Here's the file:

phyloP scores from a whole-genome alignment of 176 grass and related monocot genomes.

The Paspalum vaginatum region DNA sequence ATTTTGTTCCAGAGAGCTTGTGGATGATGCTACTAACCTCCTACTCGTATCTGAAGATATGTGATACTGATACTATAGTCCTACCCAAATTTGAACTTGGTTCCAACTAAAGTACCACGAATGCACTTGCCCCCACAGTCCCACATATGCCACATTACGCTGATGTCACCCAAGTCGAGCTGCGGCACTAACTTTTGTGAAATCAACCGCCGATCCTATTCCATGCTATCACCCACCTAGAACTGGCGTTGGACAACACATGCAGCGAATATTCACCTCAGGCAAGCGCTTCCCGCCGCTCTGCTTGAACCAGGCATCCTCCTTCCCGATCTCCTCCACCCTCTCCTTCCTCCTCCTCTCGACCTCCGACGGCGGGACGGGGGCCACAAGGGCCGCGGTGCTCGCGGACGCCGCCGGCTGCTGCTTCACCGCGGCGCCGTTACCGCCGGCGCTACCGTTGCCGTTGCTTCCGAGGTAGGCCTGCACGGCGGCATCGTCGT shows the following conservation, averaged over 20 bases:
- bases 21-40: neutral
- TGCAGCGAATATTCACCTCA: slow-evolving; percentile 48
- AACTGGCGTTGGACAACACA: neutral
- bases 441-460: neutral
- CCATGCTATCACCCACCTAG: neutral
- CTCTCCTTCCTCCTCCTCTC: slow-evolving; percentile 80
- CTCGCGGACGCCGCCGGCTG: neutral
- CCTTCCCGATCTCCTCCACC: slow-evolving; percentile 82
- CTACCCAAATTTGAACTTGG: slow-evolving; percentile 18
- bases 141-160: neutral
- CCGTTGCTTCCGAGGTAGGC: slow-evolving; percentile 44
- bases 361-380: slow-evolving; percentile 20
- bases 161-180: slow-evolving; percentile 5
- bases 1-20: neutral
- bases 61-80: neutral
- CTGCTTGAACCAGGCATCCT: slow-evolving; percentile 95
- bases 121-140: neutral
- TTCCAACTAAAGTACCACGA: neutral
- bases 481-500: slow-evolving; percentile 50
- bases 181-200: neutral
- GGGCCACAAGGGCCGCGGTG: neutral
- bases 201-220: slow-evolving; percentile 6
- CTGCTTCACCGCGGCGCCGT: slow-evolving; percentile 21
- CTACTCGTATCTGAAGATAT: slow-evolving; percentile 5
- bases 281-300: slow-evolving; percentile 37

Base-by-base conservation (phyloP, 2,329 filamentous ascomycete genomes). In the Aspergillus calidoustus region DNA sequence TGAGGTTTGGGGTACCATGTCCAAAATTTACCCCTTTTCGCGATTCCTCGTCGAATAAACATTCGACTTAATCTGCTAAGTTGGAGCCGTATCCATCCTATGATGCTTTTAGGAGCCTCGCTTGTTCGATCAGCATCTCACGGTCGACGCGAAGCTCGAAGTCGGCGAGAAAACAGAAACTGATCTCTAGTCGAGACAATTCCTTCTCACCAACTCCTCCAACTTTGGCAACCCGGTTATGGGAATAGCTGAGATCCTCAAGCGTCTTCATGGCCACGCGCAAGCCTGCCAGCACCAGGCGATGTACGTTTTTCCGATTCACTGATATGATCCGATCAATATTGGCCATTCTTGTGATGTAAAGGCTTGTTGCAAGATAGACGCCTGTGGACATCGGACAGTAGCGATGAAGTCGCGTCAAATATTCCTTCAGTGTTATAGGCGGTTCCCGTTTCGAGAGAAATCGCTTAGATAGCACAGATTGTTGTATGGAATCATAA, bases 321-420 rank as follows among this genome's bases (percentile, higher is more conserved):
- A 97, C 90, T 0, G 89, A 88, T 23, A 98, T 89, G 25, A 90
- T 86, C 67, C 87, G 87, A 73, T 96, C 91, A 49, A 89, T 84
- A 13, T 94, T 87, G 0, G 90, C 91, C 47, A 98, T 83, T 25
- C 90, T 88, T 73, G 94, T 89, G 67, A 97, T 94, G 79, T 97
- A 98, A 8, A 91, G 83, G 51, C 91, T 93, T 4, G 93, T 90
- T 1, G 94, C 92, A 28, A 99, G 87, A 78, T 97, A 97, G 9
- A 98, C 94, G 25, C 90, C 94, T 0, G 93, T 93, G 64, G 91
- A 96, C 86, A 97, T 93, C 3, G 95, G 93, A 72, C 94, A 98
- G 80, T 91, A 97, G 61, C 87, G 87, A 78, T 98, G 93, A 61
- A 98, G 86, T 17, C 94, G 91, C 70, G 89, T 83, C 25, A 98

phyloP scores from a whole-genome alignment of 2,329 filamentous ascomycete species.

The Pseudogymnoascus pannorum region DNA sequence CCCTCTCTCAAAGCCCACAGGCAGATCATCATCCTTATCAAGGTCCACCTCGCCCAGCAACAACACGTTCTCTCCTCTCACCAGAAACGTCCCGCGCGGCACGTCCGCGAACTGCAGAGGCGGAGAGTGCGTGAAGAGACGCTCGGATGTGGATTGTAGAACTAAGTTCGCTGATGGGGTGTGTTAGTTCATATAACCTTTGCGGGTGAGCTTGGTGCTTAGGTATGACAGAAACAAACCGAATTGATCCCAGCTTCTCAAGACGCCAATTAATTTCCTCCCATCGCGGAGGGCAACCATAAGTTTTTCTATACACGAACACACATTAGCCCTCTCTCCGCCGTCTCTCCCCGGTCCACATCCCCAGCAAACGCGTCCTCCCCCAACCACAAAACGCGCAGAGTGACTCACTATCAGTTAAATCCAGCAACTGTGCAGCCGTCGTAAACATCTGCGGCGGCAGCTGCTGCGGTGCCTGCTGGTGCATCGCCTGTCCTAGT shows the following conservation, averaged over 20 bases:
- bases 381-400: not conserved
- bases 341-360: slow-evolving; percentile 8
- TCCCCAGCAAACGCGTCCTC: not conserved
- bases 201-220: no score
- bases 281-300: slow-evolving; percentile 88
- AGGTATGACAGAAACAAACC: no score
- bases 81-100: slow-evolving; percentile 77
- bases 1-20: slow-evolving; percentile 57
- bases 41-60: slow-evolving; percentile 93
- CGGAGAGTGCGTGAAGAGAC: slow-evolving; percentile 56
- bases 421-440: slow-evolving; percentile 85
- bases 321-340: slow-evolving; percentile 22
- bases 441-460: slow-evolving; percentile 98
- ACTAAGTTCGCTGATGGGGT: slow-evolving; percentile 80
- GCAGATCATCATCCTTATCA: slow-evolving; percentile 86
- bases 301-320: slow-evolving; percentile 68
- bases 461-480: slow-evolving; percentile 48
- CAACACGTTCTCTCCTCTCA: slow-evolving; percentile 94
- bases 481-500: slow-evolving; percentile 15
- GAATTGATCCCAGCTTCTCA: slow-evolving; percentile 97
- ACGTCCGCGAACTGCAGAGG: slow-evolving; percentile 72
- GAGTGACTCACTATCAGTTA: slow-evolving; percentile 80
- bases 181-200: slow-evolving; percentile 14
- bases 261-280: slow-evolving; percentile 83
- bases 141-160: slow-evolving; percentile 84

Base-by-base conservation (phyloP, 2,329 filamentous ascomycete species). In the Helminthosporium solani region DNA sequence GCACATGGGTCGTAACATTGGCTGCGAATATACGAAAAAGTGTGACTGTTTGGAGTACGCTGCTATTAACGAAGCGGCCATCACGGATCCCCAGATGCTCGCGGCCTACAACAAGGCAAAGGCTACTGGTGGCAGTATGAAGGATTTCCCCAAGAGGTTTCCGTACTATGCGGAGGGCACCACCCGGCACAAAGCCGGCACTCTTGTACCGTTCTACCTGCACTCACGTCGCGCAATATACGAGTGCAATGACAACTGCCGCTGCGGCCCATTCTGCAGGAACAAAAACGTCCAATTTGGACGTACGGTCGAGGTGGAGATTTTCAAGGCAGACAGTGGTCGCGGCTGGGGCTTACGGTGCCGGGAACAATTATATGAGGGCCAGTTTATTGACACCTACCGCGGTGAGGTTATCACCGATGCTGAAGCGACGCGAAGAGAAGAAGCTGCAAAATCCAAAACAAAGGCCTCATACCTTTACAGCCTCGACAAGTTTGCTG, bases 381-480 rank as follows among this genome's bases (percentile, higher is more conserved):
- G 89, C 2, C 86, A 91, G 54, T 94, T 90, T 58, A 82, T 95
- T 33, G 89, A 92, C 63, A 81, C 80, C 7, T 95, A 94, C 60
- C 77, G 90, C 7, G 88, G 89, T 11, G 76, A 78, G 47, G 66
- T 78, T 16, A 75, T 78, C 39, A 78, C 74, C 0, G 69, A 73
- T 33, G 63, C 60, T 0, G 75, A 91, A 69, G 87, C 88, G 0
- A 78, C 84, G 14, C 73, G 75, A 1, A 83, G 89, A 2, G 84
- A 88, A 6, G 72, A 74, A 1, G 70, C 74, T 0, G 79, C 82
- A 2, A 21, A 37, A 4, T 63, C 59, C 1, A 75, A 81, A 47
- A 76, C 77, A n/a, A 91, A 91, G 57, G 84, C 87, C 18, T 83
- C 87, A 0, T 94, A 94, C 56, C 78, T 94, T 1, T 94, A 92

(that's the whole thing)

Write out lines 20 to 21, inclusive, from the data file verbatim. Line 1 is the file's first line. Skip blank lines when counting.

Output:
- TTCCAACTAAAGTACCACGA: neutral
- bases 481-500: slow-evolving; percentile 50